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Topics: T&E TALK

SALT TALK:  Give Until it Hurts – But Don’t Put SALT in the Wound

Posted by Wayne K. Berkowitz CPA, J.D., LL.M. on Dec 17, 2018 2:21:55 PM

The holiday season is upon us and the spirit of gift giving and generosity is permeating everything we do.  Those of us who have not given all we want to our favorite charities are rushing to send donations before year-end.  Charities, obviously well aware of the donor crunch to get the charitable contribution deduction in the current year are spending significant amounts of their campaign budgets at this very moment.  They remind us all, give until it hurts.

Nevertheless, who ever thought we would be receiving such solicitations from our friendly state tax agency?  Several states, including New York, New Jersey and Connecticut are responding to the federal Tax Cuts and Jobs Act (TCJA) limit on state and local tax (SALT) deduction by converting your tax liability to a charitable contribution.  For those of you non-believers in the art of alchemy, maybe it is time to rethink the matter.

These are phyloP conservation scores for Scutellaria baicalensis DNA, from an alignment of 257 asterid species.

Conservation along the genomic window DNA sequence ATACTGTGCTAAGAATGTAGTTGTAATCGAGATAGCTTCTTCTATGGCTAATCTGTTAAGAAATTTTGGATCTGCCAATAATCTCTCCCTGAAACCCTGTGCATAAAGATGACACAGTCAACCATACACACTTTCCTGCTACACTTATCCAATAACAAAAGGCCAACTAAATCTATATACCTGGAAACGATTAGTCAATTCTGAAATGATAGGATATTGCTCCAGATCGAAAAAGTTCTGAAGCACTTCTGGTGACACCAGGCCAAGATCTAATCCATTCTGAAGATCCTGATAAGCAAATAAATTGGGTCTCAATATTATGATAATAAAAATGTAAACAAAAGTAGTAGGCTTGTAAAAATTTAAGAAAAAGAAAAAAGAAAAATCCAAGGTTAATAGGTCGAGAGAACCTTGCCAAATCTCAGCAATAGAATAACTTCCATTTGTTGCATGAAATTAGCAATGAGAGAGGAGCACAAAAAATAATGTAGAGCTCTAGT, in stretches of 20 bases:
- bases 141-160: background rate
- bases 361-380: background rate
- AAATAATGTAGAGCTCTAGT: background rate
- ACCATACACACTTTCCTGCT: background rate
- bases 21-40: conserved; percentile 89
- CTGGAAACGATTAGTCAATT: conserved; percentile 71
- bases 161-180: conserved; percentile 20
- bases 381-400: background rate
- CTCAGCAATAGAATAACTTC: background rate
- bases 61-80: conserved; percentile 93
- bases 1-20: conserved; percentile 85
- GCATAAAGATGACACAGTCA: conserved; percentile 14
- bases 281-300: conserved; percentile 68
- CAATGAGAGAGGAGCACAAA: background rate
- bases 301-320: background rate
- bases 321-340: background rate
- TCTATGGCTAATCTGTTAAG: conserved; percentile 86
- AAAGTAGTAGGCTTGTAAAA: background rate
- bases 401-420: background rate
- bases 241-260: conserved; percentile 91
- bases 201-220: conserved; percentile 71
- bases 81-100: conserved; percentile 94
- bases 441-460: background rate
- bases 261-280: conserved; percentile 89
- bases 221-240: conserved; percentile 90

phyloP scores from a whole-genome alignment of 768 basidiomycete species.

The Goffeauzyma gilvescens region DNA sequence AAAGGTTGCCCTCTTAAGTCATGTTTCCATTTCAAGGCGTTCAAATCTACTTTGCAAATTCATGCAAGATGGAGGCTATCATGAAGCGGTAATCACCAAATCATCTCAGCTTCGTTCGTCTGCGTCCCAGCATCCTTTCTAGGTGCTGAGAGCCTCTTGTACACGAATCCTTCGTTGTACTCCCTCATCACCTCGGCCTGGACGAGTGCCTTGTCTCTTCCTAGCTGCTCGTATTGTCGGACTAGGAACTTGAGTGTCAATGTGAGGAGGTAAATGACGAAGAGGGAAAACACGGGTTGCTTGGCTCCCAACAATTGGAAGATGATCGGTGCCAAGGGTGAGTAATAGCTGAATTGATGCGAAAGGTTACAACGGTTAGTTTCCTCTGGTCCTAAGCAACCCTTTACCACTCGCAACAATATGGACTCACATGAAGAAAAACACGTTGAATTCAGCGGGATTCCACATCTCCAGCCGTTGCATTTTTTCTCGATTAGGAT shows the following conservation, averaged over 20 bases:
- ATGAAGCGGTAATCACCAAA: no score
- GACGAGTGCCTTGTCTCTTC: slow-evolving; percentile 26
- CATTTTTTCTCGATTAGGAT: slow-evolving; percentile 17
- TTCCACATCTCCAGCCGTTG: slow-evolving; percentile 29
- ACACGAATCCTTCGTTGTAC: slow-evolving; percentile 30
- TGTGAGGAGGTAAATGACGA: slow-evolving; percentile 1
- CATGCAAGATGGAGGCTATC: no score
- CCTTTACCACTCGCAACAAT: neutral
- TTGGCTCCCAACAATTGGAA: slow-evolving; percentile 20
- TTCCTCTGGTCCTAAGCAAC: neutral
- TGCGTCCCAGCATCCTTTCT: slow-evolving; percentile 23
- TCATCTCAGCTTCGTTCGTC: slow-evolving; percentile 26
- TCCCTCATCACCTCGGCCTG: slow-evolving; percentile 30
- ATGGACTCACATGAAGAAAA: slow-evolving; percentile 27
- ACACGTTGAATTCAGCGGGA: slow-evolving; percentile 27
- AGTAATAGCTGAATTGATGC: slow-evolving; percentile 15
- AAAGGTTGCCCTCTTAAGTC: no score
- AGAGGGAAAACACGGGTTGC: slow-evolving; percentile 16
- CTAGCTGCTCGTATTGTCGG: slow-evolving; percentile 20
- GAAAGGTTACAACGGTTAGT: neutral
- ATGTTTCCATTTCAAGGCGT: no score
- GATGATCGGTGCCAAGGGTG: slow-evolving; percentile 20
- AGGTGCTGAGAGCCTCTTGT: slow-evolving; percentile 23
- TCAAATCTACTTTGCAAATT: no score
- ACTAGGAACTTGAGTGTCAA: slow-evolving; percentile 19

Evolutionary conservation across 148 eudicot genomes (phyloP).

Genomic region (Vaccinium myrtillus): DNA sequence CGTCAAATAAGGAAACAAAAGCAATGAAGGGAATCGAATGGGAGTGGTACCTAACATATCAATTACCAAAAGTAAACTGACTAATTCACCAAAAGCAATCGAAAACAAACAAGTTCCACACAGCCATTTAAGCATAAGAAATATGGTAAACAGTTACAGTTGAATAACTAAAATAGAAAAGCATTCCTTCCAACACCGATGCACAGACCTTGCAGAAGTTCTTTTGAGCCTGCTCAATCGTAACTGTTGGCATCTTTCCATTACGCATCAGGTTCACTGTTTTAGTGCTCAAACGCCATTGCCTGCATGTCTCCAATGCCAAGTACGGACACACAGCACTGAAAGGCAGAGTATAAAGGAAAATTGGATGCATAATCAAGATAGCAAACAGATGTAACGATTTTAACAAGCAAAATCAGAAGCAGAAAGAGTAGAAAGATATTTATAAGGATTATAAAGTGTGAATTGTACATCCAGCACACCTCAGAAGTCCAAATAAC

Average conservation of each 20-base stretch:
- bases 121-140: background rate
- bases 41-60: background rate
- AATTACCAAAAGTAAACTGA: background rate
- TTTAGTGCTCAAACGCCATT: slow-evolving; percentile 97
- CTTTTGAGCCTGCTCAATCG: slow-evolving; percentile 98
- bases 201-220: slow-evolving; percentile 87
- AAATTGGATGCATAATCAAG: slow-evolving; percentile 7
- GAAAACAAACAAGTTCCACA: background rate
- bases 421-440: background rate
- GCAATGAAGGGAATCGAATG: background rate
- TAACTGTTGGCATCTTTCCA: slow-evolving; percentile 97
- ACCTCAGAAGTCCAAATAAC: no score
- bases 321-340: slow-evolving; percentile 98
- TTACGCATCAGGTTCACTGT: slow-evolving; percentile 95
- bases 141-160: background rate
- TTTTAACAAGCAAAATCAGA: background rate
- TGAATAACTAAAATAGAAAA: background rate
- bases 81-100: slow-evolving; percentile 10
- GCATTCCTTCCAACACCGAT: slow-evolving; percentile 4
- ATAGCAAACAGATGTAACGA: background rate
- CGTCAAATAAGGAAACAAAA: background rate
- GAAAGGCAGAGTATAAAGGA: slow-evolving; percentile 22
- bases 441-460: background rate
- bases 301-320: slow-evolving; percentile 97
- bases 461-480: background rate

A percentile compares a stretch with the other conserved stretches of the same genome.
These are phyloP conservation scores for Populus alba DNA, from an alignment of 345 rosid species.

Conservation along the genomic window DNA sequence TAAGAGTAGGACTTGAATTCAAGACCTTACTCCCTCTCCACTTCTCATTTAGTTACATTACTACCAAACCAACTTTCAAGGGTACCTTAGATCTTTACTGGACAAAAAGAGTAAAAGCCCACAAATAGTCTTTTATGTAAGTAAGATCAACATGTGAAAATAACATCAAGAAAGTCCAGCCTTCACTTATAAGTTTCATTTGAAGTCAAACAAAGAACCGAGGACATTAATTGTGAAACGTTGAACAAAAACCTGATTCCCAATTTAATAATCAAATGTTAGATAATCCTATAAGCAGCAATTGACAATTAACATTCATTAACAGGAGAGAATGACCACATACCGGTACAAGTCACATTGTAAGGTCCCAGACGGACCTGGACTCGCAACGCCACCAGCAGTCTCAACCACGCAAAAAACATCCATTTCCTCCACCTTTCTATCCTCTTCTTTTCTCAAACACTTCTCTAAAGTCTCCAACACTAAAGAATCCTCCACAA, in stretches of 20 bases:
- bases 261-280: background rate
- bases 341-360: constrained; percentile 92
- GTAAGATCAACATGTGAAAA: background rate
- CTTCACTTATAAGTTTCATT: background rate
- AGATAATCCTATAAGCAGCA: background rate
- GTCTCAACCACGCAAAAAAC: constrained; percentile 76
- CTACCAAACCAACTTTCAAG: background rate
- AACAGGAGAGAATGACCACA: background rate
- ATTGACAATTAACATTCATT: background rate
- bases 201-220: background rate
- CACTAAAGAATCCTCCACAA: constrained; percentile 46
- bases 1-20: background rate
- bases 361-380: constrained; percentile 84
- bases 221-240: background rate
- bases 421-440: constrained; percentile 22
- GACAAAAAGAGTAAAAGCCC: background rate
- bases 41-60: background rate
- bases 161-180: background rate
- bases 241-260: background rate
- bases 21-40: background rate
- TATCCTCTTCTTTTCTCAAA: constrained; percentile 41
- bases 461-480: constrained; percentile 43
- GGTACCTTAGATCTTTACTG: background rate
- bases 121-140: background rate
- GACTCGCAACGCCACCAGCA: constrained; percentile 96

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About Berdon Blogs

Our experts examine the latest trends, economics, business conditions and industry issues to provide timely information you need to maximize your tax advantages and meet your financial goals.

SALT TALK: Hear an insider’s perspective on the business issues, legislative updates in state and local tax, and tax aspects behind today’s headlines.

T&E TALK: Gain insights into how changes in tax laws, shifts in the financial markets, and regulatory concerns will impact assets and affect preserving and transferring wealth.

TAX TALK: Get an all-inclusive perspective on regulatory changes, industry issues, and trends from our team of multidisciplinary tax professionals – many of whom also hold J.D. and LL.M degrees.